- character work
- ComedySportz NYC
- commedia dell'arte
- Elena Skopetos
- Jana & Lauren Presents
- Louis Kornfeld
- magnet theater
- magnet theater podcast
- magnet training center
- new york
- new york city
- short form improv
- sketch comedy
- The Cast
- The Executives
The Lady Sketch Lab is back—and this year, we want YOU to help us make it bigger and better than ever! All WOMEN are encouraged to attend!
Here’s how it’ll work:
We’ll be meeting on Saturdays 12-3 at the Magnet Training Center (22 West 32nd Street, 10th floor) for six weeks starting January 30th.
You’ll bring in a mix of new and rewritten sketches each week (1 or 2). We’ll give each other feedback for rewrites. The best sketches will be put into the final shows (March 14th, 21st and 28th at 9pm).
For the first meeting all we ask is that you bring in is:
1. An example of a sketch that you saw on TV or staged and why you love it.
2. An example of something that happened in your day/week/month/life that you thought was really funny. Anything.
THAT’S IT! You don’t even have to write anything just yet. Give it a try.
YOUR QUESTIONS ANSWERED:
But I’ve never written sketch or taken a sketch class.
That’s totally fine. We still want you.
But I really can’t write. Can I just perform?
You can get involved as a performer only. Come to the meeting anyway. You might find yourself accidentally writing something amazing.
But I can’t perform/memorize lines.
You can just write then.
I write better with a partner. I can’t do this on my own.
You and your (female) partner can present co-written material at meetings. Alternatively, if you realize you really like working with someone at the meetings, you can go off and write together.
I can’t make all the meetings.
Come when you can. What ends up in the show will be the best material, meaning it will probably have been presented to the group and rewritten a number of times, but feel free to show up when you can.
How much does it cost?
Do I have to pre-register?
Nope. Just show up!
Is this going to be a comedy show only about periods and tampons?
No, it will be about whatever you decide to write.
But I’m still scared.
Follow your fear. Remember how hard improv used to seem before you actually tried it?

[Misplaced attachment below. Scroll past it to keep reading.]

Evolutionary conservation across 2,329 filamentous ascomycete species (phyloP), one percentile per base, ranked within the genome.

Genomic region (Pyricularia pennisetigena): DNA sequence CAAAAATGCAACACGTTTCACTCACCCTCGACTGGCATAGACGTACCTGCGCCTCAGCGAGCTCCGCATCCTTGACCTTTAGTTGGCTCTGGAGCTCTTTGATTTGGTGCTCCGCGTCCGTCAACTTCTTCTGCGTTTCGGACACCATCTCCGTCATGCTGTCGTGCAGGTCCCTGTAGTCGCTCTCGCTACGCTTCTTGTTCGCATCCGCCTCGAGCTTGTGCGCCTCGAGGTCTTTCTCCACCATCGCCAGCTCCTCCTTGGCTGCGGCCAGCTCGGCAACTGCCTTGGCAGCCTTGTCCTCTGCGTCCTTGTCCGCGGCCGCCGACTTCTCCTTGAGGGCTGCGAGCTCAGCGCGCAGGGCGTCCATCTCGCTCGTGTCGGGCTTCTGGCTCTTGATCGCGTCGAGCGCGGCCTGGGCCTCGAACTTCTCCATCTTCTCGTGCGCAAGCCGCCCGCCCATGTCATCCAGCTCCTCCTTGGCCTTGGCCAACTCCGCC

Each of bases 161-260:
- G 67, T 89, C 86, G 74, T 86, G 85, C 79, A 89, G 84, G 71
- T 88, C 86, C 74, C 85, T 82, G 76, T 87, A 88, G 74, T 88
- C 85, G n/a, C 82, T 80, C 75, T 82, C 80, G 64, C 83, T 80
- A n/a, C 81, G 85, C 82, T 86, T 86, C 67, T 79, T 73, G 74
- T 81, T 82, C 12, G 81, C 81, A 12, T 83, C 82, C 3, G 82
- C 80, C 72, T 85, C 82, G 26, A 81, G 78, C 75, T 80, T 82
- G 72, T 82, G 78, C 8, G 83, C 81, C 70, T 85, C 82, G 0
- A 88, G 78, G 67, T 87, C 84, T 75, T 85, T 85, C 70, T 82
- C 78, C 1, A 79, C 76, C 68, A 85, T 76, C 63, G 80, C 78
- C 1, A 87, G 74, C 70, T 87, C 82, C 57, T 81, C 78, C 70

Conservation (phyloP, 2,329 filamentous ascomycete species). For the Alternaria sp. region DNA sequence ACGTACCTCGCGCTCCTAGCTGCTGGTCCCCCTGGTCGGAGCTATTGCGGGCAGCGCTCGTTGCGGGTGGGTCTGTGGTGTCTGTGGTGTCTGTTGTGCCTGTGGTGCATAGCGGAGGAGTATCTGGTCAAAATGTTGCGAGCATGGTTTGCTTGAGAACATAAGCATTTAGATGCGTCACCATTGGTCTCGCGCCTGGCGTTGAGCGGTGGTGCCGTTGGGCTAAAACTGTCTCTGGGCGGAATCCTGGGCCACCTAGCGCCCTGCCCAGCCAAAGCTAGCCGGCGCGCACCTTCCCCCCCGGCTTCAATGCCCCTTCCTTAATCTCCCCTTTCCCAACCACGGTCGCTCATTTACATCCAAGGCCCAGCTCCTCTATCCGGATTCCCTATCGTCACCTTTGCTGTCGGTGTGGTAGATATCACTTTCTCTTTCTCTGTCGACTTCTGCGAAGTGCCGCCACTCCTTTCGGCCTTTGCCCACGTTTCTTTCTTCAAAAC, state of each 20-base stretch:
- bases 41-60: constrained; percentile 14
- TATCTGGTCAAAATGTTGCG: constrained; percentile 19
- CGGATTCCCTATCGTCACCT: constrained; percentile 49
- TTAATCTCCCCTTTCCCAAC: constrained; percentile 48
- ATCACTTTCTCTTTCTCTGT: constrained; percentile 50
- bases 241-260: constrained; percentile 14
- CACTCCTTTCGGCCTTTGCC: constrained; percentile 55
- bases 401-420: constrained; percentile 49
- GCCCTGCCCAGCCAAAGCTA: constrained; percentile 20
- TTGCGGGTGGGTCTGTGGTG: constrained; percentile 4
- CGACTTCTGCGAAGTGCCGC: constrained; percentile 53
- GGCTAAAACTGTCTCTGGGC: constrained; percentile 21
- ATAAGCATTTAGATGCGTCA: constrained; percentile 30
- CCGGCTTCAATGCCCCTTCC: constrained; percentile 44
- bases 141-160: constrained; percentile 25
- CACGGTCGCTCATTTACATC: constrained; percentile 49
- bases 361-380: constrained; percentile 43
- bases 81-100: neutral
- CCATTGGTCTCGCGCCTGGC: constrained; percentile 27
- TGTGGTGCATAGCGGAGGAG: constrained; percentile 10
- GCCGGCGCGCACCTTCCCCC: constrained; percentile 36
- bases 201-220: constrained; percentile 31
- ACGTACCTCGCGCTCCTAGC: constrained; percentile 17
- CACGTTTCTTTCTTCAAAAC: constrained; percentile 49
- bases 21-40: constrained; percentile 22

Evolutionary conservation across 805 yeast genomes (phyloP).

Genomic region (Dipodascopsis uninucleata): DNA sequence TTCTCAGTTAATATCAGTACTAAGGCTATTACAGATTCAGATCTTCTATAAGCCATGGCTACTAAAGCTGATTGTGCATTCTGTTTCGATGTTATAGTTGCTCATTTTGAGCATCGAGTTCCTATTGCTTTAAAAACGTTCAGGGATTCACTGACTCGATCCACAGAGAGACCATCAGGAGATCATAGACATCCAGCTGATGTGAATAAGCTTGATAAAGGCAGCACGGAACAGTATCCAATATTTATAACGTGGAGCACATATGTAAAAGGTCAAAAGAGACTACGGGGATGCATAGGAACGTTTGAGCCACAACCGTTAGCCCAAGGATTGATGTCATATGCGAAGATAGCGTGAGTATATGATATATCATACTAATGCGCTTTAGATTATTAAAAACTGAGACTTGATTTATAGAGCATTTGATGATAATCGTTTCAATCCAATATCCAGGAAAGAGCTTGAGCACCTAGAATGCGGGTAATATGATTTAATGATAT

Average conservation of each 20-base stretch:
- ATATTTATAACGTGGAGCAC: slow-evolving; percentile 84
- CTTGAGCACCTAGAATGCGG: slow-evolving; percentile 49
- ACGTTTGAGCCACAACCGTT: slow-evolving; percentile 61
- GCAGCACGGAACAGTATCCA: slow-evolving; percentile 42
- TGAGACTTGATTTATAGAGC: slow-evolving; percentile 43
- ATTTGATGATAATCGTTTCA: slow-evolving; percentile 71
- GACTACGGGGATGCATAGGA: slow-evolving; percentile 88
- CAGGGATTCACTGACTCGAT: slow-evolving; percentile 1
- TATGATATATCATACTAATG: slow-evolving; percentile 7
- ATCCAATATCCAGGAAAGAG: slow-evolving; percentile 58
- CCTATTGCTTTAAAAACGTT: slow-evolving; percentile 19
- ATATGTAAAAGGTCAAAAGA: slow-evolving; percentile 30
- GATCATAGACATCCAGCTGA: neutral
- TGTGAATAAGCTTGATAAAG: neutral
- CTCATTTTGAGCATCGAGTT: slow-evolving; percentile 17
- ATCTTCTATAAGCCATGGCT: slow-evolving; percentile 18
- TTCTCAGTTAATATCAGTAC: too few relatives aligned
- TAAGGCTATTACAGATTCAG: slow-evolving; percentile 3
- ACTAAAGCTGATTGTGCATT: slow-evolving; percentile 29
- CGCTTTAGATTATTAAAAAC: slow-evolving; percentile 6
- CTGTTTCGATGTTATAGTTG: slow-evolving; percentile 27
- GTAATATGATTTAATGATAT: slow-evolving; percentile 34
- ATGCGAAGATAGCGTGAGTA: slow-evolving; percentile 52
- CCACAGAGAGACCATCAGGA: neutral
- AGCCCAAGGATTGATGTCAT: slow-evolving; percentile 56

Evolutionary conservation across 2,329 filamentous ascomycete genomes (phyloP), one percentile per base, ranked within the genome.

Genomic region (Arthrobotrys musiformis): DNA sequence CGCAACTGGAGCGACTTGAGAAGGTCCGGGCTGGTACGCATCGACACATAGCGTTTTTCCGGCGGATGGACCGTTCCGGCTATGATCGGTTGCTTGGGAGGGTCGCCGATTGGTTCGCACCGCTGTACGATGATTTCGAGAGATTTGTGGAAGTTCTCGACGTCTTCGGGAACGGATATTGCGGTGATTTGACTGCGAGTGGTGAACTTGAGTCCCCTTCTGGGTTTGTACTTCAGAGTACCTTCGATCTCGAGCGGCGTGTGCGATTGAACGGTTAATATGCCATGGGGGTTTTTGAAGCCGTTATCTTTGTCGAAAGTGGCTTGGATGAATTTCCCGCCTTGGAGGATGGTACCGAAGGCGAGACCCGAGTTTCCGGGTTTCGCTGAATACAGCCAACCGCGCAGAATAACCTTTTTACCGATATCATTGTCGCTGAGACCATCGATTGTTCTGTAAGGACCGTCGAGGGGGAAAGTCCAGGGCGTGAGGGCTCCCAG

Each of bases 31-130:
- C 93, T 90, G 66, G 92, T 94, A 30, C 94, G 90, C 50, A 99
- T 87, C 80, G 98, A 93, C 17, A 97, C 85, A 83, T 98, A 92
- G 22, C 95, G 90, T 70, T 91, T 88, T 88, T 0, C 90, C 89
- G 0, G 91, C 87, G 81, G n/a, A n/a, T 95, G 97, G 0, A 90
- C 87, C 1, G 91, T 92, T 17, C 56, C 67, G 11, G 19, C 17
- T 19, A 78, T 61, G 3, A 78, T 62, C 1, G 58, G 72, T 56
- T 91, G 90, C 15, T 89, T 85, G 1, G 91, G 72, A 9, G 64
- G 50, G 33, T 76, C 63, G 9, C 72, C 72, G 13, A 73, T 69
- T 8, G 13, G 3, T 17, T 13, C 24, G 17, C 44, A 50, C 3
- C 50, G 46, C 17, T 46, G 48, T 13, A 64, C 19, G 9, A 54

See you there,
Amanda Xeller, Megan Gray & Chet Siegel
Boy howdy are you in for a delicious episode with the one and only RUSS ARMSTRONG. A writer for Uncommon Sense (MTV), performer galore (Master of None, Montreal Just for Laughs, 30 Rock), and improviser who has played on many a Magnet ensemble, Russ has plenty to discuss with host Louis Kornfeld regarding television, union workers, life balance, and confidence. Find out how Louis is feeling (creatively) and if Evan is real or just a made up character. All of this and more in Episode #70!
This episode begins with Russ and Louis talking about the podcast itself and how Louis must strive to stay ahead of his students that listen to it. Once past all of that nonsense, Louis asks Russ about his current gig writiing for the MTV show Uncommon Sense hosted by Charlamagne Tha God. What is the schedule like for such a show and how has Russ’s life changed since he began writing for television on the regular? Discussing work/life balance is something any corporate drone is probably familiar with, but getting to hear a comedian’s take on the matter provides a perspective most might not hear.
Further exploring what it feels like to write for a TV show, Louis wonders if the vibe of a writers room can ever mimic that of an improv team or even, improv theater. Somewhere along the line, Louis insults all union workers, as he is wont to do. Russ counters, asking, “Is there any place that’s really like an improv theater?” We’re paraphrasing with those quotation marks.
Russ answers questions about being funny on days when you’re not feeling funny and how you push yourself through those times. He also provides insight on writing for other voices, hosts, shows, and audiences. Plus, he discovers that Louis’ life is very much like a Dove soap ad. What does that mean? You’ll have to listen. Later, Louis launches insightful inquiries regarding Russ’ comedic sensibilities and sense of a linear life. Though he may not have known where he was going as a kid, Russ finds more use for goals and planning theseadays.
Then the improv chatter heats up! Russ shares a lesson he’s learned and proclaims that while improv starts with a mentality of “Your ideas are great!” it can often translate to something too cozy and too safe for growth. Ultimately, Russ says, you have to like your own ideas. Louis wants to know, when the pressure is on, how does Russ avoid letting fear and insecurity block him from that goal? Russ asks, “Is fake confidence different from real confidence?” Plus, Russ invents a character named Evan who doesn’t exist, asks Louis how he’s feeling creatively, and tells us what he says to people who tell him to cheer up! You can’t stop this episode and it doesn’t matter!!!
Everyone’s favorite vegan, CHRISTINA DABNEY, stops by the podcast to talk about telling the truth, homeschool education, her sketch team Stockton, and of course, yoga. Plus, Louis spends some time criticizing modern learning and, wouldn’t you know it, Christina gives a shout out to her mom and dad. It’s a thought-provoking episode that you’re just going to love.
Christina and Louis begin this episode talking about people opening up to one another in both the context of improv and in everyday life. Both have found, in different ways, that it’s easier for them to be truthful when they feel it will help others – Louis perhaps to illustrate a point to a class; Christina to make people feel more comfortable in social settings. Outside of those helpful moments though, they acknowledge being oddly closed off at times, which gets them talking about anxiety as a human condition.